solos 'by Missed Martha Elizabeth
Jordan and t Blanche Louise Cannon.
Jerry fJewbold was at his best in his
tenor solo.-' MrsT William Tucker's
solo, "The Iouse by the Side of the
Road," was a veal treat, as were the
vocal sol, .-fHerp Somebody Today"
. fcy Miss, Blanche Louise. Cannon and
the duet-by Miss : Cannon and Miss
' Hannah Margaret Stephens, "Was
That Somel)odjrYou?''JMrs. R. M.
- Riddick was the accompanist Mrs.
i Rosser Brinn, Mrs. W. E.White and
: Miss Mary Wood. Koonce entertained
", with readings;': - -
' X After the program dainty refresh
ments were served. -
BOOK CLUB HOLDS REGULAR
MEET "FRIDAY' AFTERNOON
, - Mrs. T. S."-Wbite and Mrs. J. E.
5 White were,: joint hostesses to the
' Book Club t- its '.-regular-meeting
held on Friday afternoon at the home
of the former ", - -,
The program,, which was in charge
'. ; of Mrs. Charles Whedbee, and was a
part of the series of period furniture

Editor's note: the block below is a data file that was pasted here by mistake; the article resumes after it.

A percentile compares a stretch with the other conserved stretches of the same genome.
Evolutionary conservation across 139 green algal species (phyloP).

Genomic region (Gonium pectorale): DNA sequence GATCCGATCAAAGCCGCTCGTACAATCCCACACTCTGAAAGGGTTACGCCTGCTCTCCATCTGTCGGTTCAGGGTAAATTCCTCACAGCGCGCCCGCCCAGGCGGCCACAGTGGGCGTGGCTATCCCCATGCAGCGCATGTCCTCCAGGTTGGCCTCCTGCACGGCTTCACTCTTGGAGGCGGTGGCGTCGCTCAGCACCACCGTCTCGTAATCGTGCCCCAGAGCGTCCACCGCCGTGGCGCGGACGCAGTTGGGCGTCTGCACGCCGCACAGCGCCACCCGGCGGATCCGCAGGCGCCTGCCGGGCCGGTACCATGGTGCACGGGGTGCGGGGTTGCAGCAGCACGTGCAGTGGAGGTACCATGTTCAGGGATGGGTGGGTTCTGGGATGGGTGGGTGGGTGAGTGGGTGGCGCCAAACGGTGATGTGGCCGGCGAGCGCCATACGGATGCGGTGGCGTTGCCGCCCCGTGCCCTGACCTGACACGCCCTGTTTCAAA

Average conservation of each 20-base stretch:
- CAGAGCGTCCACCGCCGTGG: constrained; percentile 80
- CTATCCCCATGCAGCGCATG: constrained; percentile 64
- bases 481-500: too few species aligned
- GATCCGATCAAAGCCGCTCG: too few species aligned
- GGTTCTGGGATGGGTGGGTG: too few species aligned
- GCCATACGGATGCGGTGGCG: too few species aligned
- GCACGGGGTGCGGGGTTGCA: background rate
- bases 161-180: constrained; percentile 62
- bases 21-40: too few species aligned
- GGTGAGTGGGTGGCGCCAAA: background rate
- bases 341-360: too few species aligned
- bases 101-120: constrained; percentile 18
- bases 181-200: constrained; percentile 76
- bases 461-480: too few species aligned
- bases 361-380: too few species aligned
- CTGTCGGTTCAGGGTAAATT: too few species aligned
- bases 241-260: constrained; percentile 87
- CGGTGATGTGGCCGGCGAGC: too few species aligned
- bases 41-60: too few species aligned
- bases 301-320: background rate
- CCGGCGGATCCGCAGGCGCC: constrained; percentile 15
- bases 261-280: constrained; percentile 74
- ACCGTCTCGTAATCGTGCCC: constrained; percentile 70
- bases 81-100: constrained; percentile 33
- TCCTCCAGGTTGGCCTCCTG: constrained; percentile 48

study; included a reading,' "Victorian
ism as John Henry'Belter Expressed
It," by Mrs. G. . Holmesj the read
ing of extracts front .Colonial Homes
" Their . Furnishings?v by," Mrs.
arles Whedbee; and . the current
! ''3 by Mra.W.JE Whfte'J. I V
A dellctoua. salad course with hot
t a was' served hy the hostesses after
.e p rcgrauitr - f-' -vrr
The -1 present included besides the
' t-o h "3 Mesdames H. C Stokea,
Charltd Jbee, R. T White, CR.
ITolmes, H. A. Whitley, Trim Wilson,
l,i N. T " 'J'B,. W, Lordley and
1 'i U E. fctf . ".,'. ,-m
OMAN'S CLU3 MUSTS TO
, yARAXCS FC3 SUPPER
"sa'iMae Wood Winslow, presi
vresided rt f-? r""""g of .the
i Wo: Vs Cl-b h.ld on Tues
i j -rnoci i. the Community
I ' ph te chief bv-'ie"? was
$pr ' -"r i" e I" C--st
isT t t..cd by ta t.-b
n ol --y niht att!.e
LOCAL FARM AGENT
L. W. Anderson, Perquimans Coun
ty farm agent, who presided at the
meeting of cotton farmers held at
the court hou3e on Tuesday after
noon when T. D. Coggin, of the
State Agricultural Department, ad
dressed tlje farmers in reference to
the cotton control act, and who made
a few preliminary remarks before
Mr. Coggin was introduced, made
some interesting statement's relative
to the cotton situation in general and
particularly in Perquimans County.
He referred to the short time at the
disposal of those who took charge of
the cotton control situation, which he
said was probably the biggest thing
that had happened to the South since
the Civil War.
The fact that the cotton control